Answer by UpSheRises at 3:20 PM on Mar. 3, 2011

  • So no polls are ever accurate?? OK....


    never said they were or weren't. I just notice that everyone seems to b*tch about them if they don't agree with what they say (both sides). I don't bother with them because of that. Seems a little hypocritical to complain about them one day and then try to use them the next. Well, it does to me anyhow.

    QuinnMae

    Answer by QuinnMae at 3:21 PM on Mar. 3, 2011

  • no i think most of us in wisconsin are against it. because of this the city of ashland has just sent out 27 lay off warnings to teachers in ashland.
    unions have been a huge part of wisconsin for a very long time. and you take an economy like this then take away unions power that helps secure jobs and you throw even more people into unemployment. even our local employment agency called CEP is on the chopping block and they have helped put thousands of people into school and helped get them into the workforce with solid jobs.
    wisconsin is a state that doesnt care too much for change and this is something that isnt just a little change it is a huge change and it wont be taken very lightly.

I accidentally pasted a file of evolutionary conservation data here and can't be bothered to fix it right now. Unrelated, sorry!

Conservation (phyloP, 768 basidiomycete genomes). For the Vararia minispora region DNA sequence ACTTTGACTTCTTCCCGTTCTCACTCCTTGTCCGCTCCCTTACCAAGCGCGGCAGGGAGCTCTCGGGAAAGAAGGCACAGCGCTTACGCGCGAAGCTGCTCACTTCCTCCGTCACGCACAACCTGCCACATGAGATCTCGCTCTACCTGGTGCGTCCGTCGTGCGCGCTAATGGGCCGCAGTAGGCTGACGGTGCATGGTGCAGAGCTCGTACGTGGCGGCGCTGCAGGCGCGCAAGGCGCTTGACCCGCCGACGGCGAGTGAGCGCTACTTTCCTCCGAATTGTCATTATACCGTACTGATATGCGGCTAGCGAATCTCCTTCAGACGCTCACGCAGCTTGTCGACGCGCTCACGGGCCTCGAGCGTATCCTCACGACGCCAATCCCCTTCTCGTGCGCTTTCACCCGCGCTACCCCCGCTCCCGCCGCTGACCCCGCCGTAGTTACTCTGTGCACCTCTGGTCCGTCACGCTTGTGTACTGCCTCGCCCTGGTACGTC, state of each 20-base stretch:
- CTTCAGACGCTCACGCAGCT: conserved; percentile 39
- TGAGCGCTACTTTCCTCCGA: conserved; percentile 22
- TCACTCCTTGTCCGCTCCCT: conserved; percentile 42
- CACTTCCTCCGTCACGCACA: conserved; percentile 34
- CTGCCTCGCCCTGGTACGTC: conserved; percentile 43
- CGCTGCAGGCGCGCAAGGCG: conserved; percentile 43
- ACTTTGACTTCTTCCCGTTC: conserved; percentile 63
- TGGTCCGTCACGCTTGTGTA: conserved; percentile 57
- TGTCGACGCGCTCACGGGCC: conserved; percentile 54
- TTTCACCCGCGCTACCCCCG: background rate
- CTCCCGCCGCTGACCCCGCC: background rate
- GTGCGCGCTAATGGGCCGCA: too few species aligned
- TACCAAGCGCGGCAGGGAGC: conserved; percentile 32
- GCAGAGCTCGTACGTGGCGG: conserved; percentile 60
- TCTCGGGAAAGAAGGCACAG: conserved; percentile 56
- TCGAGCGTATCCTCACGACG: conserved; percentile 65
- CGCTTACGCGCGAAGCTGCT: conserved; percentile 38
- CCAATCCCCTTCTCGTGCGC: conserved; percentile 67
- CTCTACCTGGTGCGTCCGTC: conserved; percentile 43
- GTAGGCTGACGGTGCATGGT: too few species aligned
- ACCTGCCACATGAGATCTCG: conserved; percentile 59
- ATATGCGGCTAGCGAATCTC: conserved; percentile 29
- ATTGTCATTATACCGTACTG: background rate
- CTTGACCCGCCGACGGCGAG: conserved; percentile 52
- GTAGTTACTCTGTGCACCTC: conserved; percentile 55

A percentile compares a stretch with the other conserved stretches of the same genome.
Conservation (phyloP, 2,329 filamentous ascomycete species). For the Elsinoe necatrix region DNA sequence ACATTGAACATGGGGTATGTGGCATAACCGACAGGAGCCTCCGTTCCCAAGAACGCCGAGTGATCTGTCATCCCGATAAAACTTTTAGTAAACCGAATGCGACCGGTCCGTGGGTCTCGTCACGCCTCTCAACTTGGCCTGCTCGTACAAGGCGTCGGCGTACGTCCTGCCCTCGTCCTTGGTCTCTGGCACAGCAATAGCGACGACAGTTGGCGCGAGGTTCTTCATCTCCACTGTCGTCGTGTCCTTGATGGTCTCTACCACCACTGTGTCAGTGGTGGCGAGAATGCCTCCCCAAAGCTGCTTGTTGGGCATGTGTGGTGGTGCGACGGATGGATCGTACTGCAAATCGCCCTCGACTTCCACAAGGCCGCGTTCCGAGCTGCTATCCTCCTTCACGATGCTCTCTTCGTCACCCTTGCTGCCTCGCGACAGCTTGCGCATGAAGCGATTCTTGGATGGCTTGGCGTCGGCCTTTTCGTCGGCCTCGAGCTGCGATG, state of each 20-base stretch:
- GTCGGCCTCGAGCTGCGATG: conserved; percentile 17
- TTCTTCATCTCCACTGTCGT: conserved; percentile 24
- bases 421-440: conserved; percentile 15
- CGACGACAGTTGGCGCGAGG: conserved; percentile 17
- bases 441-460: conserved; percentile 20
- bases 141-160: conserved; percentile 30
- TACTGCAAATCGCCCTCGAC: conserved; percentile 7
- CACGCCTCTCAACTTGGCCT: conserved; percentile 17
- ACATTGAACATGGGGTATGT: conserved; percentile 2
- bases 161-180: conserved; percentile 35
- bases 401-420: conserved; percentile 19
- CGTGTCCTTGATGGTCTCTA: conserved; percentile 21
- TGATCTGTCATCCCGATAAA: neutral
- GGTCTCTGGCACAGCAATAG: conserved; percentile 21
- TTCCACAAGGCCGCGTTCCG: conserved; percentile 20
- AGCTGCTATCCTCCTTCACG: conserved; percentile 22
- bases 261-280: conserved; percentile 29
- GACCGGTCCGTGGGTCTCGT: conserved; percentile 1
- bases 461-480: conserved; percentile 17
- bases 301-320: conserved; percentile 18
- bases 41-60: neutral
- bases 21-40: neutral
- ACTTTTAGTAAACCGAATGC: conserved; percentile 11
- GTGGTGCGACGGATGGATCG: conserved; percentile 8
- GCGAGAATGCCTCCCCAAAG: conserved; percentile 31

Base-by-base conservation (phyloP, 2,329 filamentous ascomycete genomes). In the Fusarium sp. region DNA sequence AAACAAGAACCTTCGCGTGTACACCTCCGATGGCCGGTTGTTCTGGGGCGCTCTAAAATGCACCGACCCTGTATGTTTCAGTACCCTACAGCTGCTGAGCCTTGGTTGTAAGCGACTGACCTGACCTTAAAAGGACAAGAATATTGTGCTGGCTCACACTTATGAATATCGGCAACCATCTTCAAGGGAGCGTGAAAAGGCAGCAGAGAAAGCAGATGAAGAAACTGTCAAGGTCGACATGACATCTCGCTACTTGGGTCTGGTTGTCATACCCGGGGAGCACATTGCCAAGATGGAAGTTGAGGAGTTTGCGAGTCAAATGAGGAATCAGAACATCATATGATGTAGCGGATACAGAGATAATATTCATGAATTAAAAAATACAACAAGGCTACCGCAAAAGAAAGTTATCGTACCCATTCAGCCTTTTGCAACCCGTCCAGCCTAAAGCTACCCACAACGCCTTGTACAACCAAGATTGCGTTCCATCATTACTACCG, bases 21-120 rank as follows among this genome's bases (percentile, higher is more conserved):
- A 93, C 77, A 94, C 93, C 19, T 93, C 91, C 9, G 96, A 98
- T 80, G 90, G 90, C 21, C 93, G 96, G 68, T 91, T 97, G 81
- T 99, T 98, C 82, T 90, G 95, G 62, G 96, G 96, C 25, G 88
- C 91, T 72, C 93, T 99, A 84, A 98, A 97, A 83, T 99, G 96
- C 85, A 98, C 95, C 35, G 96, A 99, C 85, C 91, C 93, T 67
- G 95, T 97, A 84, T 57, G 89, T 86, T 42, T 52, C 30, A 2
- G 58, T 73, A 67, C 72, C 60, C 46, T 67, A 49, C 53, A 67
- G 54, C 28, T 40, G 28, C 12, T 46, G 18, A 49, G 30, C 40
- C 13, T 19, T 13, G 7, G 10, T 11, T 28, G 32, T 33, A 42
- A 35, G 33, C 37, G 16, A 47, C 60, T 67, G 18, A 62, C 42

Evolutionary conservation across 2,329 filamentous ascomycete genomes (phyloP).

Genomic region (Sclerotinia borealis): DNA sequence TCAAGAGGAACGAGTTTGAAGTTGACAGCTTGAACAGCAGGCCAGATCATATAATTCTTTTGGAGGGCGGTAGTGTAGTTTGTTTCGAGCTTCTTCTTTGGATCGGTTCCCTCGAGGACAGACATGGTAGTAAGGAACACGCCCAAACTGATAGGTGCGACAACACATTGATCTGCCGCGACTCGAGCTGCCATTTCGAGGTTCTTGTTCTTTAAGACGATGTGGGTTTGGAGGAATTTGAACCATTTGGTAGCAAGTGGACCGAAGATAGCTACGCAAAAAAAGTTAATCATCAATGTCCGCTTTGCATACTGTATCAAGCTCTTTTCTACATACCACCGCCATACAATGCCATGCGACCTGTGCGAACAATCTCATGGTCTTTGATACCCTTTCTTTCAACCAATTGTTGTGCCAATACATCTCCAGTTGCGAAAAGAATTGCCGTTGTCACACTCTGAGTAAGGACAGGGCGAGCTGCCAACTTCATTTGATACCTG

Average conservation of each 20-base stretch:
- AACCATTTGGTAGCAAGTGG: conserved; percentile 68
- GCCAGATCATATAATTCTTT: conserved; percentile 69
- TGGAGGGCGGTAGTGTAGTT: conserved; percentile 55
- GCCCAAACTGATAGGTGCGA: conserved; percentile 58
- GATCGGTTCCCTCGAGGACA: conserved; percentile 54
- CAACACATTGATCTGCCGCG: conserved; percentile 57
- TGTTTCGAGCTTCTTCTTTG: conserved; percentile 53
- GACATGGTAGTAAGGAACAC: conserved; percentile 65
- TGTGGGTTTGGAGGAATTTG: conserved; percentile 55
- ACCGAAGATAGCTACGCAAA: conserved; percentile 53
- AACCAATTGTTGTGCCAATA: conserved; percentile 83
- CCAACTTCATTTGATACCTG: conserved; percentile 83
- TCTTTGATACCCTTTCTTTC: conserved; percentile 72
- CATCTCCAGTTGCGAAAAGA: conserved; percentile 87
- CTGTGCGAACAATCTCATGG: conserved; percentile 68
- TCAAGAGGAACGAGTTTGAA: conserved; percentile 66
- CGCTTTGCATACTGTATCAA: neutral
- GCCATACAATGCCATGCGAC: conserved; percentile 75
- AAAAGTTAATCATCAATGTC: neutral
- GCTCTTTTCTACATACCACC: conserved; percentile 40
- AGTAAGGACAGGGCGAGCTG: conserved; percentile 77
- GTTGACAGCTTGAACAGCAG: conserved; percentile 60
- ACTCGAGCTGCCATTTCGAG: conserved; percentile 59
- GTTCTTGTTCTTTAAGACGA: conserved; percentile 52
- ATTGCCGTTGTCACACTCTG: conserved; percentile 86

laura970

    Answer by laura970 at 3:21 PM on Mar. 3, 2011

  • So laura...

    The problem with the economy in your state is that public employees have bargining rights?
    UpSheRises

    Answer by UpSheRises at 3:35 PM on Mar. 3, 2011

  • I just hope things turn out well for WI, whatever that is...
    agentwanda

    Answer by agentwanda at 3:58 PM on Mar. 3, 2011

  • I think once the people caught on to what the motive really was about more people started siding with the unions. I think the more this goes on, even more people will side with the workers.

    mommom2000

    Answer by mommom2000 at 4:00 PM on Mar. 3, 2011

Join CafeMom now to contribute your answer and become part of our community. It's free and takes just a minute.
close Join now to connect to
other members!
Connect with Facebook or Sign Up Using Email

Already Joined? LOG IN